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Nerve's fast pace and charming leads help overcome a number of fundamental flaws, adding up to a teen-friendly thriller with enough energy to occasionally offset its muddled execution.
All Critics (135)
| Top Critics (33)
| Fresh (90)
| Rotten (45)
The denouement is ridiculous, the conclusion sketchy and the script's attempts to be hip are, in the end, slightly pathetic.
The secret weapon of the film is cinematographer Michael Simmonds, who has a whole bag of tricks up his sleeve.
Nerve is a dizzyingly of-the-moment good time, a dystopian meet-cute in present-day New York.
It gets off on the highwire fun of living on a digital dare and then pisses away its provocations by lecturing us with a metaphorical take on social media as an STD. What a buzz kill.
Nerve looks fabulous and the pace is evenly adrenalized, which makes up for clichéd characters, a concocted premise and commentary that is a bit on the nose ...
"Nerve" is sharp looking and delivers real jolts, even if the climax pushes things a bit far and wraps up too easily. Or maybe it's an accurate look at what'll happen when "Nerve" becomes real?
Boasts charming leads and unexpectedly have more thought to say.
Nerve loses its way towards the end, but it's slickly done, inventive, and will press all the right keys for its teen and twentysomething target audience.
Even though it isn't the most well-written movie of the year or anything, the movie's primary demographic of teenagers might actually take away something useful regarding how their Internet behavior affects people in the real world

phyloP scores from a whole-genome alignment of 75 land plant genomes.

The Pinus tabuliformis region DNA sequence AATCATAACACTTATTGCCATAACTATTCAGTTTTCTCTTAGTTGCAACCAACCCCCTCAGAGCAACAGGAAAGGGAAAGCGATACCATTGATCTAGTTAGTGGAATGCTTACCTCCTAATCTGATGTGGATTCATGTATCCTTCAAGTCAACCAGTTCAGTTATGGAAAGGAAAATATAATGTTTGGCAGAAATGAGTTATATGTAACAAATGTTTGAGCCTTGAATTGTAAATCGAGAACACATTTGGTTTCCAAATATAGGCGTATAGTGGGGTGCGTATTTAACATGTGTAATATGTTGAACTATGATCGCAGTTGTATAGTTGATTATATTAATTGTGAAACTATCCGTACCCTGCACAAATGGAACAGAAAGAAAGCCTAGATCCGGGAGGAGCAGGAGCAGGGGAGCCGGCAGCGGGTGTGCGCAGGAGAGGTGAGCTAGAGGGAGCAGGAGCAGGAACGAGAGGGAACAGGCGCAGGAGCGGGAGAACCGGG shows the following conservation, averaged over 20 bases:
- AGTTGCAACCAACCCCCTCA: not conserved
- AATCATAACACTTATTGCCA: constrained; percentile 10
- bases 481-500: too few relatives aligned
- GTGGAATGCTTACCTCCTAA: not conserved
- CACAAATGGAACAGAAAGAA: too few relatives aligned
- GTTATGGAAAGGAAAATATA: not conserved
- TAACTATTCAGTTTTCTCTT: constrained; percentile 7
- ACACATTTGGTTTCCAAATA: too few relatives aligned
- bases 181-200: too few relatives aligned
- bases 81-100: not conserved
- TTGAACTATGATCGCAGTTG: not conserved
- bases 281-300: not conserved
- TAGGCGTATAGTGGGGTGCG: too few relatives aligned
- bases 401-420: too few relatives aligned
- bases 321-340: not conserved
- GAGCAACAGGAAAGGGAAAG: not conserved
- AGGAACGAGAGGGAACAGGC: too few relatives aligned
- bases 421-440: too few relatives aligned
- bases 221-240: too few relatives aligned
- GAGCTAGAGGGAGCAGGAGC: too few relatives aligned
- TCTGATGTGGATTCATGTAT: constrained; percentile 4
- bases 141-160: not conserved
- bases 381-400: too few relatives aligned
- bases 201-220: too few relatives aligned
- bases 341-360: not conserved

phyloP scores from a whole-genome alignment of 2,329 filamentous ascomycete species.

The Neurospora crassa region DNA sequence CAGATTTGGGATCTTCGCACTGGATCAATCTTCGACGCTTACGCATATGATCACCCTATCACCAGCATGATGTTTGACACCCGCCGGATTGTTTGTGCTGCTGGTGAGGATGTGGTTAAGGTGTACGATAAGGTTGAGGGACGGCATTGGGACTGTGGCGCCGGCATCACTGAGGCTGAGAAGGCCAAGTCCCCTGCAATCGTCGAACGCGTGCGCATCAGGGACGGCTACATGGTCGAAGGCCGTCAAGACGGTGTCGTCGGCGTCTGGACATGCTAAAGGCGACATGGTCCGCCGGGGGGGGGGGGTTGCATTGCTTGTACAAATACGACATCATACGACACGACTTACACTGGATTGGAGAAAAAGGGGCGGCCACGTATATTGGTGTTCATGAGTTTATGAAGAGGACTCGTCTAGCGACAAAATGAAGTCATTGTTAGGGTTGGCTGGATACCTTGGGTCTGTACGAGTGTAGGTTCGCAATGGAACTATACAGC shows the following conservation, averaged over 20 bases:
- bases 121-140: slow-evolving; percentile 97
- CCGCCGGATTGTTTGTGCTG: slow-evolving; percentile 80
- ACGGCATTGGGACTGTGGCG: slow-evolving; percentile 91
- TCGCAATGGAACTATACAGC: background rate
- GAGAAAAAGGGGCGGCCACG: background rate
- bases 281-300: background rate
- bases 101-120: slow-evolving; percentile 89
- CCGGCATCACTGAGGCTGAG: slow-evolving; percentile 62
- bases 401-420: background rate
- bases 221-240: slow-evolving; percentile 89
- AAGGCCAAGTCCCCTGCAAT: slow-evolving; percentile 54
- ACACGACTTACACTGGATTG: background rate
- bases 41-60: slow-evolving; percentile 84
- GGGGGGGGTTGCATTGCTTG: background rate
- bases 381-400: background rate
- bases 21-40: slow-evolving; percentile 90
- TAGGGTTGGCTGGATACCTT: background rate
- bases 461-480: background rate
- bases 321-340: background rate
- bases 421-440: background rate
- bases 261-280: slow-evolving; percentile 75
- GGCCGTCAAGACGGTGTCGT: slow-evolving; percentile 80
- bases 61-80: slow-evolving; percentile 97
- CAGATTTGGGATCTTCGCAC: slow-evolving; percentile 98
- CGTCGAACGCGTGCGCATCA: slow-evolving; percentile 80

Had Nerve stuck to the intrigue around online games, it could have been an efficiently entertaining piece of cinema.
Emma Roberts (usually seen as the mean girl) makes for a relatable, reclusive teen. Dave Franco is all smiles and charm; you want to go on this dangerous ride with him.
Nerveplays more as a survival-of-the-fittest lesson - a Darwinism-fueled cautionary tale for the GoPro generation.
Mediocre. Gaps in logic are plentiful, but the action is fun enough to make a worthy distraction.
What starts out as a pretty accurate portrayal of teenager's online habits these days (and a very well presented one at that) soon takes it a step further, like in a somewhat friendly Black Mirror episode. Things are pretty interesting, sometimes even exciting, but the film sometimes shies away from being too toxic or mean. The message it is sending is still worth noting, even though the solution is maybe a tad too naive. Emma Roberts carries the film with her very natural and likable portrayal of a regular teenager. A worthy effort, well done.
Patchy. It feels like yet another "unfriended" style internet story, but with action. And a bit of Hunger Games in there at the end too.
Kind of liked it, but kind of didn't. I feel like I'm too old for this story, but some of it was fun if you could ignore the gaping plot holes.
Style over substance.
Nerve has stylish visual effects and a dark, au courant take on technology and the anonymous social interaction of the Millennial crowd. Acting is good for what this film is. An original screenplay with plenty of suspense and suspicion kept me entertained. I recommend it.
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